As part of our House Math, we are (voluntarily) losing one bedroom when we shift locations. [House Math, addressed many moons ago, is the perplexion (shouldn’t that be a word?) whereby we go from 1,600 square feet to slightly more than 1,700 and can’t fit anything we own.]
Currently, we live in a house with four bedrooms, all of them full. One is filled with a Norfolk pine tree. I gave it to Lynn 17-ish years ago, when it was barely more than a seedling, and if we don’t move soon, it’s going to smack into the eight-foot ceiling. It’s at least five feet across. Everyone, including sometimes Lynn, wants it to find a new home, except me. Several people have suggested putting it outside, but Norfolk pines are a sub-tropical species. Now, Gunnison is, in fact, sub-tropical (sub-sub-sub-tropical, to be technical), but let’s review the part where it is snowing once again as I type this.
Our Some Day house —
[Lynn and Dusty’s employee Sam spent yesterday afternoon together, bonding over precision painting projects and Sam’s music collection, and this young man raised a rather high eyebrow when Lynn told him Dusty had projected late June as a move-in target. Some Day we will be there. Maybe not late June.]
— will only have three bedrooms, none of them any more imposing than the rooms in this house. In fact, the first question everyone asks when touring our new house is: Which is the master bedroom? Answer: there isn’t really one.
Two of them are roughly the same dimensions, 12 x 14, which is not particularly a masterful size. If this were an episode of House Hunters, the buyers would walk in and say, “Oh, this is really small.” And maybe at some point buyers will say that — maybe they’re saying that about our current house, because that’s the size of the largest bedroom in this house — about our new house, but we are hoping to be in there for a long time, so what does it matter.
The third new bedroom is just slightly smaller, and we are calling it The Guest Room. But I have no idea how many guests to expect, or how much floor space to devote to the cause.
Currently, no one visits us. And if they did, we don’t have anywhere to put them, despite having four bedrooms. We have a futon, but it’s in the same room as the Norfolk pine, with no room to fold down. But no one asks to use it, so it doesn’t matter.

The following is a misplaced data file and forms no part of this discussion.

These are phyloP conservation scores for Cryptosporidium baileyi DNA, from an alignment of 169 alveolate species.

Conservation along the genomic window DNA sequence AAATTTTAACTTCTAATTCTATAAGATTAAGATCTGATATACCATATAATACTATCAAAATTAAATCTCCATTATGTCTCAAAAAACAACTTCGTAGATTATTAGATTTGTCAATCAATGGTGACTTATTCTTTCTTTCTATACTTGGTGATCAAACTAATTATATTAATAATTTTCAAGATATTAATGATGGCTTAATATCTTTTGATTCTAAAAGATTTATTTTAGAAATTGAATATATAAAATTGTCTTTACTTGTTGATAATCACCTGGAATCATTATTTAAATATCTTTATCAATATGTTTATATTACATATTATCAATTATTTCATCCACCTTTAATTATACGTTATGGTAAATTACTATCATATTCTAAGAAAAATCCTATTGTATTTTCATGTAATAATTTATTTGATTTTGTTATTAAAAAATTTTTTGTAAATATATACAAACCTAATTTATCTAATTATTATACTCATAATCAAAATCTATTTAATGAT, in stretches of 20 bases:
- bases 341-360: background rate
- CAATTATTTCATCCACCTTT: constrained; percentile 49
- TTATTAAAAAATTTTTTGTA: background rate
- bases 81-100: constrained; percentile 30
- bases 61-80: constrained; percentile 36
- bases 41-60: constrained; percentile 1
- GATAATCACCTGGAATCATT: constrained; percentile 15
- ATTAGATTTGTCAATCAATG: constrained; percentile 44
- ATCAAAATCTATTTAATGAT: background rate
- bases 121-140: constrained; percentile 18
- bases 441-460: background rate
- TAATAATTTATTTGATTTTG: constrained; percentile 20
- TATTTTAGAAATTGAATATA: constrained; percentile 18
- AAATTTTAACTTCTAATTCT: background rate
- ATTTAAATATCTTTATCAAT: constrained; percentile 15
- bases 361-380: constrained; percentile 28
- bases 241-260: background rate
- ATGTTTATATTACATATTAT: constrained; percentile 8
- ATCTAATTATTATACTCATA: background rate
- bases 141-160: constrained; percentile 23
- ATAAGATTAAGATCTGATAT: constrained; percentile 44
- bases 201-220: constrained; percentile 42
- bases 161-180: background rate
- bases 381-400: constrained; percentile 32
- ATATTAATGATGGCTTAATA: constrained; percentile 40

We have many Gunnison friends who complain about how much company they have to entertain every summer, but it just hasn’t been an issue for us. Lynn’s family lives in Wisconsin, and we keep inviting them, but often, after driving halfway across the country, they stay an hour or two and move on. Nephew Elliot once came for a week or more (he stayed on the futon, back before the pine took over), but that was about it.
The Vision we have for our new house, however, seems for whatever reason to feature far more entertaining than we currently do. Whether the vision matches the reality is an entirely different thing.
[I am going to interrupt myself here. Days like this, as I’m looking out the back at the smoke coming from neighbor Eric’s chimney, and out front at the poor little new leaves shivering as they are bandied about by the wind, remind me of Wayne, formerly the proprietor of White Buffalo Farm out of Paonia. Wayne vended for many years at the farmers’ market, and when I was the market treasurer, he had a variety of complaints I was unable to solve, including that the road was too slanted. Most memorably, on one absolutely wretched day, he informed me that the weather was “downright inhospitable.” That’s this morning: downright inhospitable. And I can’t do any more about it today than I could back then.]